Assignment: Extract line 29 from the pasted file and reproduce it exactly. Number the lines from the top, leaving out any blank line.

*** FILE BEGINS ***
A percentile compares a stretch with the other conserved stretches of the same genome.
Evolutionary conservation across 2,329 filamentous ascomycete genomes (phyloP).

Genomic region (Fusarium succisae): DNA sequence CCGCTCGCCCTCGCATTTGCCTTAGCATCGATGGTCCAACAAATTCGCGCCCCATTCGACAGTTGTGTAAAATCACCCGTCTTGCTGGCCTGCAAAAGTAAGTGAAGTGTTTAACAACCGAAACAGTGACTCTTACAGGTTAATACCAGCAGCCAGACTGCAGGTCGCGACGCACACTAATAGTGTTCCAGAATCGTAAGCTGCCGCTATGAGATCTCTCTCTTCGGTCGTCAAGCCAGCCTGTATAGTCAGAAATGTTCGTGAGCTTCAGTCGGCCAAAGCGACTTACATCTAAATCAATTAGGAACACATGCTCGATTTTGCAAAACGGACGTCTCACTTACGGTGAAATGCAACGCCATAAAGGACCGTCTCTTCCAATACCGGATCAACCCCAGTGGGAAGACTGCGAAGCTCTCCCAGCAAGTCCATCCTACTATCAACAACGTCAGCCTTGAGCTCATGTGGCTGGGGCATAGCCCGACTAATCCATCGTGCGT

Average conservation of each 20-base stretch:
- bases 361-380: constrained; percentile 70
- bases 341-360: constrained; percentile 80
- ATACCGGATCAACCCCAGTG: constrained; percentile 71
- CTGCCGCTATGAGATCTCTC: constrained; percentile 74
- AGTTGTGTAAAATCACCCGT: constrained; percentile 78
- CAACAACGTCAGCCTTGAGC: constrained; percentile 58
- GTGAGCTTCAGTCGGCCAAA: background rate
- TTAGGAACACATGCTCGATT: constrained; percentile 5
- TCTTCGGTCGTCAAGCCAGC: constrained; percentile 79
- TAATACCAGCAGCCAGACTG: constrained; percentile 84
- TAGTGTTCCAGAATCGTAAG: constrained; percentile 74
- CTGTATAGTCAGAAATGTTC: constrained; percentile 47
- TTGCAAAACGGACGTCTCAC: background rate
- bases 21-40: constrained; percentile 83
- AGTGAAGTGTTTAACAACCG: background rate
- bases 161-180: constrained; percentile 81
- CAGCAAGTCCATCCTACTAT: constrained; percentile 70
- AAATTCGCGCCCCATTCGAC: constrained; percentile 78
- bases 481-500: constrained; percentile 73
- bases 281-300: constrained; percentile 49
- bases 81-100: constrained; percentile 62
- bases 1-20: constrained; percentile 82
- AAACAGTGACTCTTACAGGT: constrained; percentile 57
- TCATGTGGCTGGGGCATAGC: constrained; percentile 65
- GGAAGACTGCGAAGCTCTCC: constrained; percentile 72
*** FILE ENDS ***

- GGAAGACTGCGAAGCTCTCC: constrained; percentile 72